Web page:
To Those Caring for Sick Children

As a parent of a child who was deeply cared for by a medical team for nearly seven months before he passed, I cannot describe the respect and admiration we, as parents, have for you who are in the medical field.
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To Those Caring for Sick Children,

As a parent of a child who was deeply cared for by a medical team for nearly seven months before he passed, I cannot describe the respect and admiration we, as parents, have for you who are in the medical field.

You are heroes. You are angels. You get to see miracles happen daily at your job. You get to see little lives come back after catastrophe and devastation, and you watch as they heal and grow and smile again.

And then sometimes, you don't.

Sometimes you pour your heart and soul -- every ounce within you into your job, caring for, tending to, diagnosing, healing, mending, fixing and sometimes even opening your heart a little to love. And sometimes, you love little ones you lose.

I know it is hard on you. After living in a hospital for seven months, I learned quickly.

I know you ache. I know it's painful to feel like every trick has been tried and all medical options have been exhausted. I know you replay and rethink, and I know you nearly wreck yourself trying to figure out what you could have done better or what new method you could try for a particular patient. I know you care for the children entrusted to you as if they were your own, because you know that is what you would want if you were in the parents' shoes.

I know you cry -- in the back hallways, in the car, in the shower when you get home. Sometimes you even give families the gift of crying with them. Looking back, those were the moments I remember the most. But this is your job. I know no matter how much my child dictated your time, how many days and nights he made you miss your lunch break, or how many shifts you spent never once getting a moment to chart or sit down, you still have to pull yourself together as you go home to your own families.

I didn't choose that world, but you did. I jokingly used to call you all crazy for that, but that is not true. You are so brave. You are so strong. You are doing so much good. You are changing lives, and you are guiding the rest of us through the pain and struggle.

Anyone who has entered this world, even for a minute, knows you do so much more than just care for a child, because while you are attending to someone's medical condition, you run into real people and real families with real lives and real stories. You care and you become a friend, an understanding voice, and sometimes a hand to hold.

While you were caring for my son, I was struck so deeply with the realization of what it means to do something in this world. You are doing. You are literally saving and changing lives, and for the ones you cannot save, you care for the parents and love them and give everything you can to help them as they ache and grieve and venture out on the impossible road before them.

A wise woman said, "these kids will rip your heart out." She spoke from experience -- caring for little ones and loving and losing them. There is reason to be guarded, to just "care" and do the best job possible, but not to get attached. She knew better. Years of experience taught her that. She had her heart ripped out of her one too many times.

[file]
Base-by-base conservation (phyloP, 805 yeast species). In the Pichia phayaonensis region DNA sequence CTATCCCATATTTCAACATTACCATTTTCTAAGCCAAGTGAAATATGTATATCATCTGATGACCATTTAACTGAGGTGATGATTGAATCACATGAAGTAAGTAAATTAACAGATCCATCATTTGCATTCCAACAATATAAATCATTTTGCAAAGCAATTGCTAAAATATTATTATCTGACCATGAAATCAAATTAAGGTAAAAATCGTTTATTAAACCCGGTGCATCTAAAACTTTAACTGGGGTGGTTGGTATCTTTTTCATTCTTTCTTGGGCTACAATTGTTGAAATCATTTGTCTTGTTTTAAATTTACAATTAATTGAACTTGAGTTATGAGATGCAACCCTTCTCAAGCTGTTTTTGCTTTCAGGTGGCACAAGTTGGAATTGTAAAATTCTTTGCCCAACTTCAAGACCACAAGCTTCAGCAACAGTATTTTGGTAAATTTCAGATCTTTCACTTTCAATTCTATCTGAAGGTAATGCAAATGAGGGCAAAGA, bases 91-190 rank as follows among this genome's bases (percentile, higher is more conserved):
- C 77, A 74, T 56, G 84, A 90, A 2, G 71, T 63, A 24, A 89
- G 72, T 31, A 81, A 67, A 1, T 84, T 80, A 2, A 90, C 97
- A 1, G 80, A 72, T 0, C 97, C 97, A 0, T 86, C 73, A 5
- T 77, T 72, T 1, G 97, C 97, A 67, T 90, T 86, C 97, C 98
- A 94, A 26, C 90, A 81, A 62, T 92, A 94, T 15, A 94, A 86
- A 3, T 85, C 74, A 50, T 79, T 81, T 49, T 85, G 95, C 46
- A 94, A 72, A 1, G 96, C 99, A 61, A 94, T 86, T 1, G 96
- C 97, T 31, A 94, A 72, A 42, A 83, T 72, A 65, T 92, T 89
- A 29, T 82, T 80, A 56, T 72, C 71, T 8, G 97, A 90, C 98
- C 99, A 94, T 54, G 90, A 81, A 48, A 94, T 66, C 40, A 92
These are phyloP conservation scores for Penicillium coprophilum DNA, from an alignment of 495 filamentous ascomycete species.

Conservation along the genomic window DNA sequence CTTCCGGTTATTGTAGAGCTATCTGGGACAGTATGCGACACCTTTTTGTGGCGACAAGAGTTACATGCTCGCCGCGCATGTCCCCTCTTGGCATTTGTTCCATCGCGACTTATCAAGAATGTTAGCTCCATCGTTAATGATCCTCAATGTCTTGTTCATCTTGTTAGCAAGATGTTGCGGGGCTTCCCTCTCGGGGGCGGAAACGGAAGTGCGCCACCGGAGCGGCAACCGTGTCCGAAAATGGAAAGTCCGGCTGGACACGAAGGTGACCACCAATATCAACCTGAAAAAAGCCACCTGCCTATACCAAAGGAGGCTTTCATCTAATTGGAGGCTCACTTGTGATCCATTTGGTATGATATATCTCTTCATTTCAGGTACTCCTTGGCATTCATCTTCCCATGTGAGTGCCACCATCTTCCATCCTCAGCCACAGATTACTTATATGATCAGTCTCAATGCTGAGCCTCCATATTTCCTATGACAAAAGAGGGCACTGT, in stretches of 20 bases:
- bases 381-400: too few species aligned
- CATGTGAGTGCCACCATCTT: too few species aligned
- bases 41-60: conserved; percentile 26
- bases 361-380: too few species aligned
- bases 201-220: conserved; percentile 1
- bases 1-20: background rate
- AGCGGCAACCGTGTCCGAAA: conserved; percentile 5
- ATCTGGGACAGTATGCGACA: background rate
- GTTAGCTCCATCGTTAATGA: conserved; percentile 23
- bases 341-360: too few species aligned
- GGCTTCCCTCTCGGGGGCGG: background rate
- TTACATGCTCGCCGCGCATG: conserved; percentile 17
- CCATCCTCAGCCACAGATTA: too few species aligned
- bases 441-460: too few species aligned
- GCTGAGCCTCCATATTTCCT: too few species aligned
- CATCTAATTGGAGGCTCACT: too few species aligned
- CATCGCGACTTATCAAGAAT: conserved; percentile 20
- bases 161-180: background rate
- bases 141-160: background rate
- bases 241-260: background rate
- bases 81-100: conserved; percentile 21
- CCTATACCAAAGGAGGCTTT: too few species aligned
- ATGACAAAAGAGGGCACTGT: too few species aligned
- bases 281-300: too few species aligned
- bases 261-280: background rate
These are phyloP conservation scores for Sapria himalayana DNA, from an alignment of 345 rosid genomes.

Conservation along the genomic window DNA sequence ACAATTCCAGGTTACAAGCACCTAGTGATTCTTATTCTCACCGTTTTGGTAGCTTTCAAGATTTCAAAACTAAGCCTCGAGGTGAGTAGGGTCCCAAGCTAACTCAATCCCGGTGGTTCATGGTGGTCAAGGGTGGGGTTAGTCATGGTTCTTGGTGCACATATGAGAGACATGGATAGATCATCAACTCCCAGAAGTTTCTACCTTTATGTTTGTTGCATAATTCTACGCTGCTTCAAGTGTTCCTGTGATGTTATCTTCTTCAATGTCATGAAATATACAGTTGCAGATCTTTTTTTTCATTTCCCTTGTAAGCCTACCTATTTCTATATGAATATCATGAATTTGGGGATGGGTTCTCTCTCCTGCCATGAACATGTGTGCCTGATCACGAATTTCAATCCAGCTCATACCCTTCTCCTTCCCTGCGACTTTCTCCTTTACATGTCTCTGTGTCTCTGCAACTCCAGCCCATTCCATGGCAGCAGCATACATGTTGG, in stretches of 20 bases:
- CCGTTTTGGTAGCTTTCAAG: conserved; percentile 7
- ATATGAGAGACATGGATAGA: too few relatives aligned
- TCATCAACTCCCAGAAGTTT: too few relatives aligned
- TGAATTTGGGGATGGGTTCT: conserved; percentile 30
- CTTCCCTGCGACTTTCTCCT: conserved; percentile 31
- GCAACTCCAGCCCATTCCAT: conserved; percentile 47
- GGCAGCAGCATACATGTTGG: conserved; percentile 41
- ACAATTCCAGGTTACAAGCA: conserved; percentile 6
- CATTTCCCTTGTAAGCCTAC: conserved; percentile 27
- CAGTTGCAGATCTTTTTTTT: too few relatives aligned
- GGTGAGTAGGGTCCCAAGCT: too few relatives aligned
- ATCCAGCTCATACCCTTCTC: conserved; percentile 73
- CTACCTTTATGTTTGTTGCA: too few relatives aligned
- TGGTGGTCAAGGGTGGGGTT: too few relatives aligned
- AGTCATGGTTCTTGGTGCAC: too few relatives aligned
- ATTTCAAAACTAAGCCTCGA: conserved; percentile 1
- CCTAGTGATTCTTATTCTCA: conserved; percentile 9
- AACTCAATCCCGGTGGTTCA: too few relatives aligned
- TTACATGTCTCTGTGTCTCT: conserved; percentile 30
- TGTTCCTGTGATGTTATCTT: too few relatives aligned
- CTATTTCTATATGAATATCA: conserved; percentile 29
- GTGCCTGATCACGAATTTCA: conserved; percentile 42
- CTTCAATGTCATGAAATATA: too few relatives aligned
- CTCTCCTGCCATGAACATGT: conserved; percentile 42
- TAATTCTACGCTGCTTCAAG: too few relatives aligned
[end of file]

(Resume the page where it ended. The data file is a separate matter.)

And yet, in all her experience and wisdom, I watched as she came to love my son. Despite her best judgment from lessons learned, she has worked this job, not just because she is good -- and she is very good -- but because she loves these children, truly and deeply, and she cares for each with endless respect and dignity. And even if my son's death ripped her heart out, she still came to his funeral, still cried with me, still hugged me tightly, and told me she was proud. She cared for him, and she cared well. And then, she walked right back into work to do it all over again.


And then there is another who became the one to cry with me the week after he died, to meet me at the craft store and search for the perfect things for his funeral, to call me and talk to me still on a regular basis, because she knows that while she hasn't experienced the same loss of a child, she loved my baby boy too, and she sat by and watched, and she knows better than almost anyone that I didn't just lose a "baby." I lost Charlie.

It's the people who held my son's hand for seven months as they cared for him. The ones who let him into their hearts and appreciated him as more than "just a sick baby." He was a child. He was Charlie, and there are some that took time after doing just their duties to get to know him and care.

When you, in the medical field, let yourself care for those patients, you are leaving a permanent mark. I will never forget, and I speak for other parents too. You are doing your job, and you are doing it better than any textbook can teach. Even though you could not save my son, you loved him, and in doing that, you changed my life permanently.

Keep caring. Keep loving. Let your heart get ripped out again. I know it's easy for me to say, but from my shoes, there is nothing more loving that you could do.

Remember the names and remember the faces of these ones who took a piece of your heart when they went. Let them make you better. Let them make you stronger.

You are so brave. You are doing so much good.

So much admiration for you,

A parent of a child you loved

This post originally appeared on Scribbles and Crumbs. To learn more about Charlie or to follow Lexi, find her on Facebook, Twitter, or Instagram.

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